Our Meth Problem: The Devil We Know vs. The Devil We Don't Know

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The Tennessee Bureau of Investigations is pushing to make cold medicine with pseudoephedrine available by prescription only in order to try to bring Tennessee's meth problem under control. TBI Director Mark Gwyn even wrote a lovely piece for the Tennessean about the wonders of prescription-only pseudoephedrine.

Gwyn warns us of the growing menace of meth: "2010 was a record-breaking year, with law enforcement in the state seizing 2,082 meth labs." And that is terrible. And scary. Meth is a shitty drug and, if you've ever known anyone hooked on it, you know what an understatement that is. Added to that, the problems caused by meth labs — tiny, terrible toxic dumps — are hard to overestimate. And it would be nice — lovely, even — if all it takes to fix our meth problem is making pseudoephedrine available by prescription only.

But, people of Tennessee, it's not going to be that easy.

First, we have to acknowledge that the move in 2006 to put pseudoephedrine behind the counter, which was supposed to be a major victory in our war on meth, ended up being an utter failure. Not only did our meth busts only temporarily decrease before starting to climb back upwards, we created a whole new layer of criminal behavior that didn't exist before — the non-meth users who procure cold medicine to sell to meth makers.

According to the AP, "Because of booming demand created in large part by the tracking systems, [cold medicine procurers] can buy a box of pills for $7 to $8 and sell it for $40 or $50."

And think of this: It's virtually impossible to be further than 2 hours from another state in Tennessee. If every state surrounding us doesn't also make pseudoephedrine prescription-only, it's easy enough for the cold-medicine dealers to become cold-medicine smugglers — and shoot, it looks like pretty good business.

That "pretty good business" part can become a real problem. You'll notice the TBI touting the successes Oregon has had lowering their meth lab bust rates. But I looked at states closer in size to us. In 2009, Indiana had more than twice as many meth lab incidents as Tennessee, and Missouri had almost three times as many. But the other state closest in population to us — Arizona — only had 11 (DEA map).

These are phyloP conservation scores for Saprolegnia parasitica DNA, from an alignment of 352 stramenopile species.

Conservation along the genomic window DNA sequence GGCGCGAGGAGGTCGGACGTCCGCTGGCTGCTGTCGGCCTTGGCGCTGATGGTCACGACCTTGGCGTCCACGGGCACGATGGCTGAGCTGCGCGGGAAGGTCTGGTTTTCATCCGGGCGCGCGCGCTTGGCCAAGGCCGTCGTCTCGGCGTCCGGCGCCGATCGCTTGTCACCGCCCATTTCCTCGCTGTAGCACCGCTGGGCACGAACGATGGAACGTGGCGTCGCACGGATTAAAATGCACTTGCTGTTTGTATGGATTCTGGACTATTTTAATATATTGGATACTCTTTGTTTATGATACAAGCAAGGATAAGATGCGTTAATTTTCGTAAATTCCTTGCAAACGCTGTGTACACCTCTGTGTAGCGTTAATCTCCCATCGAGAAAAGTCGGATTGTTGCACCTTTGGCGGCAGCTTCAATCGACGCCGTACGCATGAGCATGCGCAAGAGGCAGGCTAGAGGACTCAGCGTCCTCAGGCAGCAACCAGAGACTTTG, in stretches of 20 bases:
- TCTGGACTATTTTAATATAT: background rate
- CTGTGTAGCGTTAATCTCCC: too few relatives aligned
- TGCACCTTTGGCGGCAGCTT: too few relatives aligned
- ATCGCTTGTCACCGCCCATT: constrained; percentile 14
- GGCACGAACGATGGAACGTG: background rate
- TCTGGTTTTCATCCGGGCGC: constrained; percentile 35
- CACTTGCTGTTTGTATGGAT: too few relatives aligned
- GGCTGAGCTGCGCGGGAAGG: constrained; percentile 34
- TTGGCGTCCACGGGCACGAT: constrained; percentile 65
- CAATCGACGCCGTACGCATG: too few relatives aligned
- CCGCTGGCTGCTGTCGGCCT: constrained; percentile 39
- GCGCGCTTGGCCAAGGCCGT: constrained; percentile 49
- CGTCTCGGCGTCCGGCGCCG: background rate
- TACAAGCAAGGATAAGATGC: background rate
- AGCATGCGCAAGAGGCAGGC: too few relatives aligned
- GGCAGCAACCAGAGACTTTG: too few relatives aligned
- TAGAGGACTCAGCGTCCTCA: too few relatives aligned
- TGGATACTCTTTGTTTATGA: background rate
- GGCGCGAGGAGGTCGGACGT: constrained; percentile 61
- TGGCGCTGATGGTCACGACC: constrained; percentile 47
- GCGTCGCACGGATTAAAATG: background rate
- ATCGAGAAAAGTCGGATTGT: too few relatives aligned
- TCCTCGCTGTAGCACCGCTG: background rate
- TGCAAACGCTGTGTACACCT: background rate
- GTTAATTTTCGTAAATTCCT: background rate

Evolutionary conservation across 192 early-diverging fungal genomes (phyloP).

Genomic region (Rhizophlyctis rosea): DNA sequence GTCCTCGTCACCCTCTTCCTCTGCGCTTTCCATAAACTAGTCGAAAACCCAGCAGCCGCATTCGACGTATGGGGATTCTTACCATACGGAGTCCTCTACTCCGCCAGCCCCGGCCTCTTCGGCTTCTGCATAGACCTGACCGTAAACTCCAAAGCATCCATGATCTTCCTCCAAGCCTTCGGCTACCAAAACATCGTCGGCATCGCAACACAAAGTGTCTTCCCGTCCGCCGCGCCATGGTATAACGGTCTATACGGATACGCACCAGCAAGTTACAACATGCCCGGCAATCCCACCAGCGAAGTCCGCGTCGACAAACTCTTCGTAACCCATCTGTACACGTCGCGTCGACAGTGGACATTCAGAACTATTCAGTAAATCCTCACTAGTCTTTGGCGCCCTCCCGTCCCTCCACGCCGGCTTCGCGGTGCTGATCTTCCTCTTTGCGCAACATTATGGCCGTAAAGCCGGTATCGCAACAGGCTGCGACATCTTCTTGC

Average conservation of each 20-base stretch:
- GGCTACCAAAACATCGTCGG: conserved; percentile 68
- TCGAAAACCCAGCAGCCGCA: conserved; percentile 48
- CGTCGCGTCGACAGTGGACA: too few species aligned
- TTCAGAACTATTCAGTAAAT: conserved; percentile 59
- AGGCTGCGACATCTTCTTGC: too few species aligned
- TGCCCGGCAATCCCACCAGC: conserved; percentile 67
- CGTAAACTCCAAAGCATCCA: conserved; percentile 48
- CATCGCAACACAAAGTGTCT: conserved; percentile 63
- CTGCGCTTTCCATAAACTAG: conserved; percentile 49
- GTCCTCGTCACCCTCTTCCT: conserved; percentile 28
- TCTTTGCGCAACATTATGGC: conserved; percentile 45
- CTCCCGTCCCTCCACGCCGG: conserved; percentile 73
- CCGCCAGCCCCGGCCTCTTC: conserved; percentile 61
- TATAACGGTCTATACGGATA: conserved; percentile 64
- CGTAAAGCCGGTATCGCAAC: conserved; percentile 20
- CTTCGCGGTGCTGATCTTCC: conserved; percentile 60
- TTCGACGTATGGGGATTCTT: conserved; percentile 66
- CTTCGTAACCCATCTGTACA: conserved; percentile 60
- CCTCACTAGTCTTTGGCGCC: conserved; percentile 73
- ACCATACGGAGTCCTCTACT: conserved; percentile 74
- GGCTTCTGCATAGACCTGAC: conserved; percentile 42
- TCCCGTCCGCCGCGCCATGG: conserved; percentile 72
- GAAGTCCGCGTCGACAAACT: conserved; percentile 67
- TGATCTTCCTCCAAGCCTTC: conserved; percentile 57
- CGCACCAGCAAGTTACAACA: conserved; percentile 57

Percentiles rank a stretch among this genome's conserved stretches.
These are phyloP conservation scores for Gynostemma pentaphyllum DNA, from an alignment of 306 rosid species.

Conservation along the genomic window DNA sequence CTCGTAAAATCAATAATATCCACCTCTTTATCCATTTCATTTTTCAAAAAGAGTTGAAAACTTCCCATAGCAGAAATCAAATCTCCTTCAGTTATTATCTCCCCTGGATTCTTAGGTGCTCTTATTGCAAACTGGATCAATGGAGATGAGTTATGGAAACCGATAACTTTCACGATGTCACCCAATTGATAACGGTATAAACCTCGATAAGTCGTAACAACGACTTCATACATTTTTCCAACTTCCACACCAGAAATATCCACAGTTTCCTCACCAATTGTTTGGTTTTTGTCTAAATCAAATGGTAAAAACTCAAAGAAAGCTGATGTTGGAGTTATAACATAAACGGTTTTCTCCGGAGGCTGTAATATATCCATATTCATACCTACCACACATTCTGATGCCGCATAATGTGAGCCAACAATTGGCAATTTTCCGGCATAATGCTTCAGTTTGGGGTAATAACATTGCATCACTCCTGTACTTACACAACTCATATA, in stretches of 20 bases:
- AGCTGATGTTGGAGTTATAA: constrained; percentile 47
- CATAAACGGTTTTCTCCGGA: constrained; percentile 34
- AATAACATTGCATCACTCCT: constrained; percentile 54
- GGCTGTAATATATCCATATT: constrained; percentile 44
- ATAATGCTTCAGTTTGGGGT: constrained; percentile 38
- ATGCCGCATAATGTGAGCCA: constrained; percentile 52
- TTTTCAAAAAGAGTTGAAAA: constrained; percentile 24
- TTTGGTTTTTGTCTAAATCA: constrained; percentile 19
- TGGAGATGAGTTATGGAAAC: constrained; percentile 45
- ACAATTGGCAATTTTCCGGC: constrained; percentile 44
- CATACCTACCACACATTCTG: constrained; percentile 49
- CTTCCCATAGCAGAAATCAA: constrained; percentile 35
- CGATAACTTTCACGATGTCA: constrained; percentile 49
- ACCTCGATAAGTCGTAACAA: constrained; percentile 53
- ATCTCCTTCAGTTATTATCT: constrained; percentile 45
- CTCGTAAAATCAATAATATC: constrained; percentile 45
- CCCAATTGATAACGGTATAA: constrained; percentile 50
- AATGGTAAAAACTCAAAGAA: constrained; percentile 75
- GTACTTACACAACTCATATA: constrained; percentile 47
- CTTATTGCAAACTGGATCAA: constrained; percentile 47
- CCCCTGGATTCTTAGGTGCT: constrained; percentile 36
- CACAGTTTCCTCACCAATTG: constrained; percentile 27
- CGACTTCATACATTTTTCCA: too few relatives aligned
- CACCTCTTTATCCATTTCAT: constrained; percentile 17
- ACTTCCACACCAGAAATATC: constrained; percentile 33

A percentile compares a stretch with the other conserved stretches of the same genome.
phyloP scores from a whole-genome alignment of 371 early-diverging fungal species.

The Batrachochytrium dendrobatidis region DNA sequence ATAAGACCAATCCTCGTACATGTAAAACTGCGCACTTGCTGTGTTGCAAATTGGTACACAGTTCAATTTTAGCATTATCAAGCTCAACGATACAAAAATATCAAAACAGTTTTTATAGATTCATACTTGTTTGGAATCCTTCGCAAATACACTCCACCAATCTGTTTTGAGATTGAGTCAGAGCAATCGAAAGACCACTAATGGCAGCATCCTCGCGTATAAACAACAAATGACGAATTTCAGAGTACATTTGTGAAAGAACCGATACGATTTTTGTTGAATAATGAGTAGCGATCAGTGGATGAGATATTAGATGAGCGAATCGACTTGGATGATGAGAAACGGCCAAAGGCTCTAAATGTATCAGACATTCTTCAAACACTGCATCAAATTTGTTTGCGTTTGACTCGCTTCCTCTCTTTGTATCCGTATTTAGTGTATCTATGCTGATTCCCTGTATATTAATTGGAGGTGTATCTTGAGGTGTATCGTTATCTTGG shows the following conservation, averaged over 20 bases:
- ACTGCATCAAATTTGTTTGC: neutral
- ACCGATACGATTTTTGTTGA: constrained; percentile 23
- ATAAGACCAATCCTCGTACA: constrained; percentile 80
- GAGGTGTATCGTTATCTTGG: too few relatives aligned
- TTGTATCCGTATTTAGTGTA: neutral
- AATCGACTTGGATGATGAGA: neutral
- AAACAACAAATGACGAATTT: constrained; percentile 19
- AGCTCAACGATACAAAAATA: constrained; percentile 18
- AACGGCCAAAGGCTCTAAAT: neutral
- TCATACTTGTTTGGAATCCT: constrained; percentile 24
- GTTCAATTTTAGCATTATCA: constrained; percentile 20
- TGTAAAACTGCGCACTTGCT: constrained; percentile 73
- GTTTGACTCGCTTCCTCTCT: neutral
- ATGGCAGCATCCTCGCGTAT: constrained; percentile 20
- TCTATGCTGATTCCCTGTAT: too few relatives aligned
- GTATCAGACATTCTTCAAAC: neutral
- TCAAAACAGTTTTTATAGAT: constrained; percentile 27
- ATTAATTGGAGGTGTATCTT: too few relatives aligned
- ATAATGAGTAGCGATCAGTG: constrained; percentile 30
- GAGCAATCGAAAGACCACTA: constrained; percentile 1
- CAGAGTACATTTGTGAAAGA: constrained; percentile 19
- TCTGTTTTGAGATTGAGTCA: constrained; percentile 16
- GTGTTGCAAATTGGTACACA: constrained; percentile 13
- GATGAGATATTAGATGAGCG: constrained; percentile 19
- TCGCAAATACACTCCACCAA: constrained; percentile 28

Man — eleven! I say let's find out what Arizona is doing and do that!

Oh, hold on. Except it turns out that Arizona doesn't have meth labs because the methamphetamine market in Arizona is so lucrative that it's been worth the time of the Mexican drug cartels to get involved with it. Oregon, which has watched the price of a gram of meth increase from $107 in 2005 to $245 in 2007 (source) has even started to see more Mexican cartel involvement in the meth trade they have left, as the money starts to make the risks worth it.

Most meth labs busted in Missouri are very small. "Police describe Missouri’s meth production as taking place in small 'meth circles' rather than large operations. Think of 'moonshine' meth operations, rather than factories, and you’ve got the picture," says The Missourian.

If you look at the current seizure maps for Tennessee (scroll down to the bottom of this page to find them), you'll see that's literally true as well as figuratively — our highest meth-producing areas are the areas traditionally associated with moonshine.

We never did manage to eradicate moonshine production in our hills. If we couldn't convince those folks to give up illegal distilling, it's hard to imagine how the TBI thinks we're going to dissuade them from making meth.

And if we do dissuade them? If meth users can't just make their own or find someone local who makes it?

Are we inadvertently inviting in more organized crime? Do we trade moonshiners for drug cartels?

Gwyn doesn't say. But it's something we should think about — whether the devil we know is better than the devil we don't know.

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